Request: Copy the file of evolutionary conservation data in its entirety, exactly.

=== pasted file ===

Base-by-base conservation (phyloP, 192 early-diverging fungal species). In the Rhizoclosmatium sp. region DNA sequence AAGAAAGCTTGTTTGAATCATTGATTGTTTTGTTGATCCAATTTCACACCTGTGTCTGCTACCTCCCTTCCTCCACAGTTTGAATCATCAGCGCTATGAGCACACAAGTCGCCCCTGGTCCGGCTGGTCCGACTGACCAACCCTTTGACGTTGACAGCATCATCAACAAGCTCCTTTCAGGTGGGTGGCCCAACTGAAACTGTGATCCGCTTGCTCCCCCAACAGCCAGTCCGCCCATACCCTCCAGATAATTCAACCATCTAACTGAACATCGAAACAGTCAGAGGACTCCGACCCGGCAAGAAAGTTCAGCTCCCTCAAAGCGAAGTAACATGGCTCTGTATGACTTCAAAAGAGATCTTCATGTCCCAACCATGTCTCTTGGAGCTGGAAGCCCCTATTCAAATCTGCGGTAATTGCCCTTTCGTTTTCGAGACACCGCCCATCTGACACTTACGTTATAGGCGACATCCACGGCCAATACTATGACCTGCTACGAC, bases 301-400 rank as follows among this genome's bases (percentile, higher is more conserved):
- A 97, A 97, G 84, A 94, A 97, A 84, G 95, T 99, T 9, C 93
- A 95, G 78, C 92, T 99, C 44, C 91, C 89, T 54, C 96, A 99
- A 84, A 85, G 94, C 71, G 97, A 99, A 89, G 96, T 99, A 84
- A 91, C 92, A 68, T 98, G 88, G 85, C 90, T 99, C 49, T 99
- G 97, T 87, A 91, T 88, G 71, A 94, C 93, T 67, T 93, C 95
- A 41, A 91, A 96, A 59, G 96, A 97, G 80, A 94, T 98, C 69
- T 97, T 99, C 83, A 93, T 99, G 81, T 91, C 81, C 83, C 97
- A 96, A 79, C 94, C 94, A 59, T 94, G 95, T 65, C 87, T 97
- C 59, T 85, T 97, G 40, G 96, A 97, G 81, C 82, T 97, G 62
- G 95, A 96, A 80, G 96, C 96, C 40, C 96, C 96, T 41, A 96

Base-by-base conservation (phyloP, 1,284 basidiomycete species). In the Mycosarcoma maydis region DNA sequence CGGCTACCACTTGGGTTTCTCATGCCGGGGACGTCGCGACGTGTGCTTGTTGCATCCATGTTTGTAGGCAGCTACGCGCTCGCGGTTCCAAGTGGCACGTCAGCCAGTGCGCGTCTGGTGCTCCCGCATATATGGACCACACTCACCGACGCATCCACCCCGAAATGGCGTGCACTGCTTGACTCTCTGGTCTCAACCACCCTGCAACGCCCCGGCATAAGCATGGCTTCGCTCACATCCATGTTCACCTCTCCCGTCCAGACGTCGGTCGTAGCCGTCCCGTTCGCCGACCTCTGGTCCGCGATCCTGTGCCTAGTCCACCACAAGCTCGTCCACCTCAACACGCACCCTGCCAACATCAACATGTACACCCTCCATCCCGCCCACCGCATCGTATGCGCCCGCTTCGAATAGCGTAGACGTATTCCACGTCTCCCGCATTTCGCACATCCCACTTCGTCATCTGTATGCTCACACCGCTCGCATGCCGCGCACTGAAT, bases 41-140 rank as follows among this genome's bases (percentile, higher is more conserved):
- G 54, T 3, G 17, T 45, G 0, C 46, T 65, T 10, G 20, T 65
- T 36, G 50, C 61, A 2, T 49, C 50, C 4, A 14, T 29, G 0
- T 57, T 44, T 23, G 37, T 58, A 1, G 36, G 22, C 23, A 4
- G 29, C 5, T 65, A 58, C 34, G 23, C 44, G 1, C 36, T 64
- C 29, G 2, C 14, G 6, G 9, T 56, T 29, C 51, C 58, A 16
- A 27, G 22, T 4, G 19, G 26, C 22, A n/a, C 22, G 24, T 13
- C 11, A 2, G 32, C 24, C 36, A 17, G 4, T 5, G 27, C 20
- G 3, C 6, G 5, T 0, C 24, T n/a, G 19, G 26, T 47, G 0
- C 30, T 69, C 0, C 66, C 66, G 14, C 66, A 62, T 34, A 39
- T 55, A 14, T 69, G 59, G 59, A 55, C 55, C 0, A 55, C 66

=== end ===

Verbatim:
Base-by-base conservation (phyloP, 192 early-diverging fungal species). In the Rhizoclosmatium sp. region DNA sequence AAGAAAGCTTGTTTGAATCATTGATTGTTTTGTTGATCCAATTTCACACCTGTGTCTGCTACCTCCCTTCCTCCACAGTTTGAATCATCAGCGCTATGAGCACACAAGTCGCCCCTGGTCCGGCTGGTCCGACTGACCAACCCTTTGACGTTGACAGCATCATCAACAAGCTCCTTTCAGGTGGGTGGCCCAACTGAAACTGTGATCCGCTTGCTCCCCCAACAGCCAGTCCGCCCATACCCTCCAGATAATTCAACCATCTAACTGAACATCGAAACAGTCAGAGGACTCCGACCCGGCAAGAAAGTTCAGCTCCCTCAAAGCGAAGTAACATGGCTCTGTATGACTTCAAAAGAGATCTTCATGTCCCAACCATGTCTCTTGGAGCTGGAAGCCCCTATTCAAATCTGCGGTAATTGCCCTTTCGTTTTCGAGACACCGCCCATCTGACACTTACGTTATAGGCGACATCCACGGCCAATACTATGACCTGCTACGAC, bases 301-400 rank as follows among this genome's bases (percentile, higher is more conserved):
- A 97, A 97, G 84, A 94, A 97, A 84, G 95, T 99, T 9, C 93
- A 95, G 78, C 92, T 99, C 44, C 91, C 89, T 54, C 96, A 99
- A 84, A 85, G 94, C 71, G 97, A 99, A 89, G 96, T 99, A 84
- A 91, C 92, A 68, T 98, G 88, G 85, C 90, T 99, C 49, T 99
- G 97, T 87, A 91, T 88, G 71, A 94, C 93, T 67, T 93, C 95
- A 41, A 91, A 96, A 59, G 96, A 97, G 80, A 94, T 98, C 69
- T 97, T 99, C 83, A 93, T 99, G 81, T 91, C 81, C 83, C 97
- A 96, A 79, C 94, C 94, A 59, T 94, G 95, T 65, C 87, T 97
- C 59, T 85, T 97, G 40, G 96, A 97, G 81, C 82, T 97, G 62
- G 95, A 96, A 80, G 96, C 96, C 40, C 96, C 96, T 41, A 96

Base-by-base conservation (phyloP, 1,284 basidiomycete species). In the Mycosarcoma maydis region DNA sequence CGGCTACCACTTGGGTTTCTCATGCCGGGGACGTCGCGACGTGTGCTTGTTGCATCCATGTTTGTAGGCAGCTACGCGCTCGCGGTTCCAAGTGGCACGTCAGCCAGTGCGCGTCTGGTGCTCCCGCATATATGGACCACACTCACCGACGCATCCACCCCGAAATGGCGTGCACTGCTTGACTCTCTGGTCTCAACCACCCTGCAACGCCCCGGCATAAGCATGGCTTCGCTCACATCCATGTTCACCTCTCCCGTCCAGACGTCGGTCGTAGCCGTCCCGTTCGCCGACCTCTGGTCCGCGATCCTGTGCCTAGTCCACCACAAGCTCGTCCACCTCAACACGCACCCTGCCAACATCAACATGTACACCCTCCATCCCGCCCACCGCATCGTATGCGCCCGCTTCGAATAGCGTAGACGTATTCCACGTCTCCCGCATTTCGCACATCCCACTTCGTCATCTGTATGCTCACACCGCTCGCATGCCGCGCACTGAAT, bases 41-140 rank as follows among this genome's bases (percentile, higher is more conserved):
- G 54, T 3, G 17, T 45, G 0, C 46, T 65, T 10, G 20, T 65
- T 36, G 50, C 61, A 2, T 49, C 50, C 4, A 14, T 29, G 0
- T 57, T 44, T 23, G 37, T 58, A 1, G 36, G 22, C 23, A 4
- G 29, C 5, T 65, A 58, C 34, G 23, C 44, G 1, C 36, T 64
- C 29, G 2, C 14, G 6, G 9, T 56, T 29, C 51, C 58, A 16
- A 27, G 22, T 4, G 19, G 26, C 22, A n/a, C 22, G 24, T 13
- C 11, A 2, G 32, C 24, C 36, A 17, G 4, T 5, G 27, C 20
- G 3, C 6, G 5, T 0, C 24, T n/a, G 19, G 26, T 47, G 0
- C 30, T 69, C 0, C 66, C 66, G 14, C 66, A 62, T 34, A 39
- T 55, A 14, T 69, G 59, G 59, A 55, C 55, C 0, A 55, C 66